Noted Here and There ...
Congratulations to Russell Arben Fox, who is leaving Arkansas State for a new position at Western Illinois University. He's also developing a course on political theory and film. You may want to stop by In Media Res with some suggestions.
Cliopatria wishes a speedy recovery to Michael Berube, who had an emergency appendectomy on Thursday, the 19th.
If you have the stomach for it, you ought to read Tim Golden,"In U. S. Report, Brutal Details of 2 Afghan Inmates' Deaths," New York Times, 20 May. This is behavior beyond disgraceful.
Warren Hoge,"Swedes Dispute Translation of a U. N. Legend's Book," New York Times, 22 May, reports that knowledgeable Swedes have long believed that W. H. Auden's translation, Markings, of Dag Hammarskjold's memoir seriously distorted the diplomat's intentions.
Both Daily Kos and Instapundit are recommending that you act now to contact the Federal Elections Commission to comment on its proposed regulations of internet communications. The FEC needs to receive all comments by 3 June.
When a reader of the private listserv, H-AmStdy, asked for a short list of famous lost things for an article he is preparing, the suggestions ranged from the obvious (the manuscript of Phillis Wheatley's second book, Robert E. Lee's Special Order 191, the golden tablets on which the Book of Mormon was said to be inscribed) to the shocking (King Philip's crippled hand that was displayed in a jar of brandy in New England bars, his jaw that Cotton Mather is said to have pulled from his head when it was impaled on a pole in Salem, and Nat Turner's scrotum, which was said to have been made into a coin purse and displayed in the ante-bellum South).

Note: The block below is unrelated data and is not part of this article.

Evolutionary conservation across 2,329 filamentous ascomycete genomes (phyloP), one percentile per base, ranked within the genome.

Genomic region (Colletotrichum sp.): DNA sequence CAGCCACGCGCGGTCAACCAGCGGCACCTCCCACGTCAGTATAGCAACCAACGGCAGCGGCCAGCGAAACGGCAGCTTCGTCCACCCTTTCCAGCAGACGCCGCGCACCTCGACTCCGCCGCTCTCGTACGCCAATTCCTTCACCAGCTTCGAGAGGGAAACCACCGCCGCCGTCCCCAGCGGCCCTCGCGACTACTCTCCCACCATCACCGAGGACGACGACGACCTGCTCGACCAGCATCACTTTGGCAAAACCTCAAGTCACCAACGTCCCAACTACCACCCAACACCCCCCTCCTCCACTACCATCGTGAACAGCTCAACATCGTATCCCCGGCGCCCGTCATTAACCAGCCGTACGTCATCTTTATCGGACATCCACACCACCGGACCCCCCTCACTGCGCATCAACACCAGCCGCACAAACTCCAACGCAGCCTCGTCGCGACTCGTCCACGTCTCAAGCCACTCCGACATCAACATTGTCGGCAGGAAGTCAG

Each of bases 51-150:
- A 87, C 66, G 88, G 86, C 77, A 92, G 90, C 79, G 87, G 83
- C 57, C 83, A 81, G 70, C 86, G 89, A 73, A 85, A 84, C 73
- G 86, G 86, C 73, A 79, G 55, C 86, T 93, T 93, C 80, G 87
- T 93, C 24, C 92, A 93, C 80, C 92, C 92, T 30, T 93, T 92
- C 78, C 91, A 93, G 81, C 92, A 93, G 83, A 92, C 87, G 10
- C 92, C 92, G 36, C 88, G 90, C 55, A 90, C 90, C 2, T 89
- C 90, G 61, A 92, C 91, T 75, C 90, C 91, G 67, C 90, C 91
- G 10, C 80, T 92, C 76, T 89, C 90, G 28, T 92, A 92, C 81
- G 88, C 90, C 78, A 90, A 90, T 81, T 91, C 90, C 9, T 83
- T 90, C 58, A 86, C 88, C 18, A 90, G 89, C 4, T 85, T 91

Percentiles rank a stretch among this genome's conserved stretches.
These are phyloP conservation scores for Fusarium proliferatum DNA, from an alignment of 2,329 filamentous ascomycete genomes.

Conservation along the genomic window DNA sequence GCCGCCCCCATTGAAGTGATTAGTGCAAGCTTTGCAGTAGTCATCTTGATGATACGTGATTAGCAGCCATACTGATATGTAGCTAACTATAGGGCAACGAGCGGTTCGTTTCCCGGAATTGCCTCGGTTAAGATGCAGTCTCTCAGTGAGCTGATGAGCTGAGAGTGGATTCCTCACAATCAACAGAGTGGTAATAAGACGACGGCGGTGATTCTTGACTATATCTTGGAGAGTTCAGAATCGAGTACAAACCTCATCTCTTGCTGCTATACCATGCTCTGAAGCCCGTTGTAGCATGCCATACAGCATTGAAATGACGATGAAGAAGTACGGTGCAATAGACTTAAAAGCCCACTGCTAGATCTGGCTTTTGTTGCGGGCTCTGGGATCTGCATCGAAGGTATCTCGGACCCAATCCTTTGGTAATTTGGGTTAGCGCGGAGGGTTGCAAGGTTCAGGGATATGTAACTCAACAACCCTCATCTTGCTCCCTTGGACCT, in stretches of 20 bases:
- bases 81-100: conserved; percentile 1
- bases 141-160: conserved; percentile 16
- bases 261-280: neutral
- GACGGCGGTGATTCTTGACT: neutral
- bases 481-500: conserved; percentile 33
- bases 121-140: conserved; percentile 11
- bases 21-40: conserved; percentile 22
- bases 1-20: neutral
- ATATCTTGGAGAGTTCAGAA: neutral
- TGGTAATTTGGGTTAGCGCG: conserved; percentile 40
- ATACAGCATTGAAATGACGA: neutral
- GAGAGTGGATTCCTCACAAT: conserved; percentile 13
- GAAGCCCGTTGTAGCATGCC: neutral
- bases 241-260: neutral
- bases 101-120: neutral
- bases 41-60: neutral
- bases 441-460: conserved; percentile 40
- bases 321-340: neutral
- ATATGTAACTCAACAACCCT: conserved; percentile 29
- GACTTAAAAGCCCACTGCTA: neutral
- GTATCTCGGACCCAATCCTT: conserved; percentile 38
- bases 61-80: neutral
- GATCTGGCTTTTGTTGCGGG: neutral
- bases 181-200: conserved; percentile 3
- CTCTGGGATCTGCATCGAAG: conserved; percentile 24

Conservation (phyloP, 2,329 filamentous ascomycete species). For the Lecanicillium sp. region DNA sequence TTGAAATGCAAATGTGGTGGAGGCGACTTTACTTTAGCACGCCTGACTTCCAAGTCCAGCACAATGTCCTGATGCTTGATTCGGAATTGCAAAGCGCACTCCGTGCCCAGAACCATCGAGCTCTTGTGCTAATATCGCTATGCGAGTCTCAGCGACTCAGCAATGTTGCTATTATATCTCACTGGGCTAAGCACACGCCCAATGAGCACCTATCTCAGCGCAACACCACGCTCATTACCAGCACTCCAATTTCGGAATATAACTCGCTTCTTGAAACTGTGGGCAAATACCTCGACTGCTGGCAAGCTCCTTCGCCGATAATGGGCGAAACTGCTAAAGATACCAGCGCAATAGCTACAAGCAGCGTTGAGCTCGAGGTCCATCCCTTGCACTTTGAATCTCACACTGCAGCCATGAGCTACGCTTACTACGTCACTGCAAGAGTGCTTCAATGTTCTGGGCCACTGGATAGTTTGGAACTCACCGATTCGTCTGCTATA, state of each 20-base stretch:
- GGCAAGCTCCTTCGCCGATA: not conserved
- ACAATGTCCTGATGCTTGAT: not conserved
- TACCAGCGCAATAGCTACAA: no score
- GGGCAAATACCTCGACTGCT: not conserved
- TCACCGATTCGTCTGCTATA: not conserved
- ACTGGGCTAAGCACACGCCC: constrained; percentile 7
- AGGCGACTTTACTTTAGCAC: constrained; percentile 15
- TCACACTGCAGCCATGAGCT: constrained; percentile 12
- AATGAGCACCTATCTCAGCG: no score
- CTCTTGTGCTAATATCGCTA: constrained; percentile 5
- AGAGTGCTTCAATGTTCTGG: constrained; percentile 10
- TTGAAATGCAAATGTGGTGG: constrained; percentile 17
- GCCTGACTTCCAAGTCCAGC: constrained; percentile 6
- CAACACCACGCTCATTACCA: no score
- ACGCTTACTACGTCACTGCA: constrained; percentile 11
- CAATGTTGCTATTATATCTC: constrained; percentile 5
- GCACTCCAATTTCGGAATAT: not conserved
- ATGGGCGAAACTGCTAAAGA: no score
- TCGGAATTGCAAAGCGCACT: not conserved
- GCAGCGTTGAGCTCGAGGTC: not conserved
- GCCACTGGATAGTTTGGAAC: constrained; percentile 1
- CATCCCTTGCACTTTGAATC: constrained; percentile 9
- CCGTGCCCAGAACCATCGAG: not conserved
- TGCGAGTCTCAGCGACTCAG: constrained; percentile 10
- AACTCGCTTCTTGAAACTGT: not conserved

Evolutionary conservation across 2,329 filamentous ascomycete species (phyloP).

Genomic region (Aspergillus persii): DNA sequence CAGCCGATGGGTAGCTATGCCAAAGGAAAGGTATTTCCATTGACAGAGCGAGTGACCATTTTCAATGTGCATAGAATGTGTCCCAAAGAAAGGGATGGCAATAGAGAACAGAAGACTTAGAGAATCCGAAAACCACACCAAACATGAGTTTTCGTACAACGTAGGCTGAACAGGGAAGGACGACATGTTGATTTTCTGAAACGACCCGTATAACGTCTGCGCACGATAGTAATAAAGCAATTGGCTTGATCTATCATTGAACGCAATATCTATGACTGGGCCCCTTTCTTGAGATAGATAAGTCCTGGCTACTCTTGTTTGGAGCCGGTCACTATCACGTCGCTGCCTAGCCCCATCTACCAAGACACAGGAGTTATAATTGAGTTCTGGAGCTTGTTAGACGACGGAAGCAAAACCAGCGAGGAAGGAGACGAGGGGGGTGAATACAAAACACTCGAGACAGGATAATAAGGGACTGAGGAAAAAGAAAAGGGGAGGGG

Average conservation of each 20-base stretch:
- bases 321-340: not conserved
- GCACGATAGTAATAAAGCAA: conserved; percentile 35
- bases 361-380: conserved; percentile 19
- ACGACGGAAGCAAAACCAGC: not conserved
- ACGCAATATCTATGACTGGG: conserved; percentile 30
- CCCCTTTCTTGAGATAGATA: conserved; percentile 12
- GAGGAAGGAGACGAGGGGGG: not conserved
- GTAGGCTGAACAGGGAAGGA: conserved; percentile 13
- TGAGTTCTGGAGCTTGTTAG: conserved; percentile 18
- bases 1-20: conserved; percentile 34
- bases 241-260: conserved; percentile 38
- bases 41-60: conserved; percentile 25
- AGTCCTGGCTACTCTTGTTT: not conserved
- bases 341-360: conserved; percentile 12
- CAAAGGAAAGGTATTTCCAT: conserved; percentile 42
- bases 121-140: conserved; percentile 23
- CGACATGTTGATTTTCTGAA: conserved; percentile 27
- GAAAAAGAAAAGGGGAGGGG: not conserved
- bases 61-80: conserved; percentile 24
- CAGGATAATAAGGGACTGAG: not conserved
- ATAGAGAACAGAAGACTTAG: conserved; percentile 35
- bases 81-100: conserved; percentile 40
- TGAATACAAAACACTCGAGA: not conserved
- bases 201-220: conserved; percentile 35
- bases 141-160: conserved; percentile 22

Although she makes the common error of confusing the Industrial Workers of the World with the International Workers of the World, Dr. History reminds us that this is the centennial year of both the Industrial Workers of the World and Rotary. They were both founded in Chicago in 1905. Shouldn't there be a comparative study of working class and middle class organization in that coincidence?
Whether you are a"Star Wars" geek or not, you can enjoy the"Grocery Store Wars." Thanks to Josh Chafetz at Oxblog for the tip. But, speaking of grocery store wars, how about this museum spoof over at Barista? While you're there, he's got a great shot of a beautiful old horse-drawn omnibus and some good ideas for promotingaudiences for blogs.
Greg James Robinson - 5/22/2005
Yes, there might be in interesting comparative study between these two organizations. But then, you never know, if we are looking at 100th anniversaries, it might be interesting to do a comparative study of two men born in 1905--Henry Fonda and Jean-Paul Sartre--and the amazing coincidences in their lives. Both were precocious yet both first achieved fame only in their early 30s. Both served in the Second World War, and were identified with wartime roles they played (Fonda as Mr. Roberts, Sartre as a resistant). Both had a celebrated collaboration with a Nobel-Prize winner which was not renewed (Fonda with John Steinbeck in THE GRAPES OF WRATH, Sartre with Albert Camus). Both turned from their more famous work after the war to work in the theater, and both had many affairs with actresses. Finally both had best friends before the war who turned into conservatives afterwards (Jimmy Stewart for Fonda, Raymond Aron for Sartre). Both worked on disappointing films with John Huston (Fonda on TENTACLES and ON OUR MERRY WAY, Sartre on FREUD) So you see there islots of material to work with!
Russell Arben Fox - 5/22/2005
Thanks for the link, Ralph. My class (the last one I'll teach at ASU, as it turns out) is mostly mapped out, but I'm still struggling with the "technology" section. I've received some good suggestions: Blade Runner, AI, etc. Any additional insights would be welcome.